Thomas Pynchon and the Posthuman Gothic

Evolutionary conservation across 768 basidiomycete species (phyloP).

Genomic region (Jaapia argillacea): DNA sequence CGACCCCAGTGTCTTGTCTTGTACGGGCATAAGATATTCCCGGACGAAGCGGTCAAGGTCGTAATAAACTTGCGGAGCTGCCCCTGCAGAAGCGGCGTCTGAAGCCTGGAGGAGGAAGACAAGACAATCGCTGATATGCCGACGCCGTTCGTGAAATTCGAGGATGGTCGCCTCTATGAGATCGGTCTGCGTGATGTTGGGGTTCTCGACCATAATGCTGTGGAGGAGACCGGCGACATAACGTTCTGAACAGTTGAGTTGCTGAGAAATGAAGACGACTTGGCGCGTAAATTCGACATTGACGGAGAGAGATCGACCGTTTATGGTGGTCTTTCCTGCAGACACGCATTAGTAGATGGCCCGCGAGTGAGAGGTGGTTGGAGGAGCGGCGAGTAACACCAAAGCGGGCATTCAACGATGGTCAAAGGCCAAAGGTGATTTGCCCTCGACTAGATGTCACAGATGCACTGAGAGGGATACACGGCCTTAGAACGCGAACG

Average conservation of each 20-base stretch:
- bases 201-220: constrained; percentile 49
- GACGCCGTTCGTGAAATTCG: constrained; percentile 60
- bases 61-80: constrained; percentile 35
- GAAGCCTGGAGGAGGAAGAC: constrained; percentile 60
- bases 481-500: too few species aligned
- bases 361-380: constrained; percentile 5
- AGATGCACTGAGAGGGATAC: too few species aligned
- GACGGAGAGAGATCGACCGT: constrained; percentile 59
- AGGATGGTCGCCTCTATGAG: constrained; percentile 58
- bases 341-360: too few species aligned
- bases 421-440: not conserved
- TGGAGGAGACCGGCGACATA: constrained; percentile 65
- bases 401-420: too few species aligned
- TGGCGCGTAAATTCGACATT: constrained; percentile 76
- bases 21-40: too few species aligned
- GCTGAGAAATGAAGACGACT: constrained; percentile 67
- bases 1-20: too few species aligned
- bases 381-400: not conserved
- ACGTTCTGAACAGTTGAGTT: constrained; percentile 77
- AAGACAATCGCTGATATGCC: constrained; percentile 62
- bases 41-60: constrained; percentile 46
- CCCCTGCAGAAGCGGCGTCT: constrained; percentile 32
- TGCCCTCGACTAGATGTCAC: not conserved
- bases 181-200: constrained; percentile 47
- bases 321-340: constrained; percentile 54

The Maas couple each reach their limits early in the novel, as one finds his life disrupted by inhuman intrusions, and the other sees her world melt into ineffable networks and flows. Yet it is past those limits that Pynchon continues, as the novel charts out a cosmos in which the human is but a malleable component of a great infernal machine. In the fifty years since the The Crying of Lot 49’s publication, this process has continued apace, and we may now look back to the novel as a forerunner of our presently emerging Posthumanity. The Gothic addition to this mixture gives our Posthuman future a bittersweet taste: Pynchon seems to cry out, Look where you are going! How soon until we are all lost?— And yet, it is the ambivalence of the Gothic that also gives hope. It shatters the ordinary world we take for granted, reveals the horrific machinery beneath its surface, and asks if another world is still possible.